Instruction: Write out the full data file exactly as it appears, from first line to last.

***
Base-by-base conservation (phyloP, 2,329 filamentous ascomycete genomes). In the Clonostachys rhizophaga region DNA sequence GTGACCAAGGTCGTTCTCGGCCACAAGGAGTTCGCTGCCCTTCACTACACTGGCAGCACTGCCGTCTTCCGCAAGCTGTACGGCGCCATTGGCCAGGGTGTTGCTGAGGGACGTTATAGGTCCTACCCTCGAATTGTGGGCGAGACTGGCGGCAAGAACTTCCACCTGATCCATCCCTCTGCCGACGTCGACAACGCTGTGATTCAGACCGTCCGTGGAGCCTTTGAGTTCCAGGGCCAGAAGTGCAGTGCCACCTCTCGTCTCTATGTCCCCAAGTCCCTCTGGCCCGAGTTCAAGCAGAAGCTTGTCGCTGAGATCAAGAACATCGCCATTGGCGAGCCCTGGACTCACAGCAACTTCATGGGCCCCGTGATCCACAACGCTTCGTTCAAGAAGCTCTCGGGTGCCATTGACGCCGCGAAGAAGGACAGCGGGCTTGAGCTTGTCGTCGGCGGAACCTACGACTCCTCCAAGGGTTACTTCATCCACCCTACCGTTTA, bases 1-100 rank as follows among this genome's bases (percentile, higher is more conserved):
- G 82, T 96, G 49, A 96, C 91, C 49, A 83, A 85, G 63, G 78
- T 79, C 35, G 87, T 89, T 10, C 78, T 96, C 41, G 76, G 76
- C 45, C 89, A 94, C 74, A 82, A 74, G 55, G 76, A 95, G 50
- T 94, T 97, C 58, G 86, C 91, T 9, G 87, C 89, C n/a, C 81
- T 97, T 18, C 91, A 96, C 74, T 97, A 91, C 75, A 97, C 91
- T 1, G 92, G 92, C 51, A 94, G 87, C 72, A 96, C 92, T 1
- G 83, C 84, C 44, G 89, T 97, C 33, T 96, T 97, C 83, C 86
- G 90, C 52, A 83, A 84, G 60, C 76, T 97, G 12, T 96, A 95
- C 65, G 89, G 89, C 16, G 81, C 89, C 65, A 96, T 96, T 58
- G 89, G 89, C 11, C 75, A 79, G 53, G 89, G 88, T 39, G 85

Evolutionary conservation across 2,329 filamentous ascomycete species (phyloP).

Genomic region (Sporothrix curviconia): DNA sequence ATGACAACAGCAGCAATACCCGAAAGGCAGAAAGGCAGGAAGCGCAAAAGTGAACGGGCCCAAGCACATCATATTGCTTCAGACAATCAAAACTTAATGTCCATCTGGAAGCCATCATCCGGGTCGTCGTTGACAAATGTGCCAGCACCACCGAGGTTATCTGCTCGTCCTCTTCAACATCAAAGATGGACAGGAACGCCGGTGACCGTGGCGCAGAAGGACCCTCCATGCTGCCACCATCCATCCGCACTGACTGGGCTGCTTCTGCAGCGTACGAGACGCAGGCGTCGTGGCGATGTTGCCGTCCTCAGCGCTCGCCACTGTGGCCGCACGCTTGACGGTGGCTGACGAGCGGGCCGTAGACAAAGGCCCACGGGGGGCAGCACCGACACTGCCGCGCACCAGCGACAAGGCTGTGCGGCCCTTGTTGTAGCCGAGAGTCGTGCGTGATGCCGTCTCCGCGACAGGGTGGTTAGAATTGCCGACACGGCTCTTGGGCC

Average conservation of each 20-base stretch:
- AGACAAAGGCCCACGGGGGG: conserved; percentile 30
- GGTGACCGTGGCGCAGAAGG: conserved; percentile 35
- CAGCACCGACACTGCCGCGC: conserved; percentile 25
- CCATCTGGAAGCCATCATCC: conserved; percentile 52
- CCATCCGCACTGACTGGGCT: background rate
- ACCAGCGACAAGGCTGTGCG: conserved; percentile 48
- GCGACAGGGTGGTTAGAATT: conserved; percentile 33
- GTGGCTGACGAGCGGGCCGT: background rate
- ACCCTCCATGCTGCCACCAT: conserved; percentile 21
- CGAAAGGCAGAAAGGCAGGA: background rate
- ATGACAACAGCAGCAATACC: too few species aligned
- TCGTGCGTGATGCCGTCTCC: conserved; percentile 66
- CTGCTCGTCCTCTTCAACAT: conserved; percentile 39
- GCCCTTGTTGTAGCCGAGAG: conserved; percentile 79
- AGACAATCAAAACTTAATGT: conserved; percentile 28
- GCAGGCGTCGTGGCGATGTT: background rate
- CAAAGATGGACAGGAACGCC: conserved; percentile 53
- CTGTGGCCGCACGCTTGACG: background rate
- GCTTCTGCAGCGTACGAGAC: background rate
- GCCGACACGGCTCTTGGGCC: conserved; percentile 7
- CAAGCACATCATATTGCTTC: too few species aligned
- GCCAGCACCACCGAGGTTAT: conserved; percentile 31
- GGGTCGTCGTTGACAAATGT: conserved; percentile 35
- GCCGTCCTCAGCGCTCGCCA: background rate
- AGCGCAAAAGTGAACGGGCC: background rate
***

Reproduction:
Base-by-base conservation (phyloP, 2,329 filamentous ascomycete genomes). In the Clonostachys rhizophaga region DNA sequence GTGACCAAGGTCGTTCTCGGCCACAAGGAGTTCGCTGCCCTTCACTACACTGGCAGCACTGCCGTCTTCCGCAAGCTGTACGGCGCCATTGGCCAGGGTGTTGCTGAGGGACGTTATAGGTCCTACCCTCGAATTGTGGGCGAGACTGGCGGCAAGAACTTCCACCTGATCCATCCCTCTGCCGACGTCGACAACGCTGTGATTCAGACCGTCCGTGGAGCCTTTGAGTTCCAGGGCCAGAAGTGCAGTGCCACCTCTCGTCTCTATGTCCCCAAGTCCCTCTGGCCCGAGTTCAAGCAGAAGCTTGTCGCTGAGATCAAGAACATCGCCATTGGCGAGCCCTGGACTCACAGCAACTTCATGGGCCCCGTGATCCACAACGCTTCGTTCAAGAAGCTCTCGGGTGCCATTGACGCCGCGAAGAAGGACAGCGGGCTTGAGCTTGTCGTCGGCGGAACCTACGACTCCTCCAAGGGTTACTTCATCCACCCTACCGTTTA, bases 1-100 rank as follows among this genome's bases (percentile, higher is more conserved):
- G 82, T 96, G 49, A 96, C 91, C 49, A 83, A 85, G 63, G 78
- T 79, C 35, G 87, T 89, T 10, C 78, T 96, C 41, G 76, G 76
- C 45, C 89, A 94, C 74, A 82, A 74, G 55, G 76, A 95, G 50
- T 94, T 97, C 58, G 86, C 91, T 9, G 87, C 89, C n/a, C 81
- T 97, T 18, C 91, A 96, C 74, T 97, A 91, C 75, A 97, C 91
- T 1, G 92, G 92, C 51, A 94, G 87, C 72, A 96, C 92, T 1
- G 83, C 84, C 44, G 89, T 97, C 33, T 96, T 97, C 83, C 86
- G 90, C 52, A 83, A 84, G 60, C 76, T 97, G 12, T 96, A 95
- C 65, G 89, G 89, C 16, G 81, C 89, C 65, A 96, T 96, T 58
- G 89, G 89, C 11, C 75, A 79, G 53, G 89, G 88, T 39, G 85

Evolutionary conservation across 2,329 filamentous ascomycete species (phyloP).

Genomic region (Sporothrix curviconia): DNA sequence ATGACAACAGCAGCAATACCCGAAAGGCAGAAAGGCAGGAAGCGCAAAAGTGAACGGGCCCAAGCACATCATATTGCTTCAGACAATCAAAACTTAATGTCCATCTGGAAGCCATCATCCGGGTCGTCGTTGACAAATGTGCCAGCACCACCGAGGTTATCTGCTCGTCCTCTTCAACATCAAAGATGGACAGGAACGCCGGTGACCGTGGCGCAGAAGGACCCTCCATGCTGCCACCATCCATCCGCACTGACTGGGCTGCTTCTGCAGCGTACGAGACGCAGGCGTCGTGGCGATGTTGCCGTCCTCAGCGCTCGCCACTGTGGCCGCACGCTTGACGGTGGCTGACGAGCGGGCCGTAGACAAAGGCCCACGGGGGGCAGCACCGACACTGCCGCGCACCAGCGACAAGGCTGTGCGGCCCTTGTTGTAGCCGAGAGTCGTGCGTGATGCCGTCTCCGCGACAGGGTGGTTAGAATTGCCGACACGGCTCTTGGGCC

Average conservation of each 20-base stretch:
- AGACAAAGGCCCACGGGGGG: conserved; percentile 30
- GGTGACCGTGGCGCAGAAGG: conserved; percentile 35
- CAGCACCGACACTGCCGCGC: conserved; percentile 25
- CCATCTGGAAGCCATCATCC: conserved; percentile 52
- CCATCCGCACTGACTGGGCT: background rate
- ACCAGCGACAAGGCTGTGCG: conserved; percentile 48
- GCGACAGGGTGGTTAGAATT: conserved; percentile 33
- GTGGCTGACGAGCGGGCCGT: background rate
- ACCCTCCATGCTGCCACCAT: conserved; percentile 21
- CGAAAGGCAGAAAGGCAGGA: background rate
- ATGACAACAGCAGCAATACC: too few species aligned
- TCGTGCGTGATGCCGTCTCC: conserved; percentile 66
- CTGCTCGTCCTCTTCAACAT: conserved; percentile 39
- GCCCTTGTTGTAGCCGAGAG: conserved; percentile 79
- AGACAATCAAAACTTAATGT: conserved; percentile 28
- GCAGGCGTCGTGGCGATGTT: background rate
- CAAAGATGGACAGGAACGCC: conserved; percentile 53
- CTGTGGCCGCACGCTTGACG: background rate
- GCTTCTGCAGCGTACGAGAC: background rate
- GCCGACACGGCTCTTGGGCC: conserved; percentile 7
- CAAGCACATCATATTGCTTC: too few species aligned
- GCCAGCACCACCGAGGTTAT: conserved; percentile 31
- GGGTCGTCGTTGACAAATGT: conserved; percentile 35
- GCCGTCCTCAGCGCTCGCCA: background rate
- AGCGCAAAAGTGAACGGGCC: background rate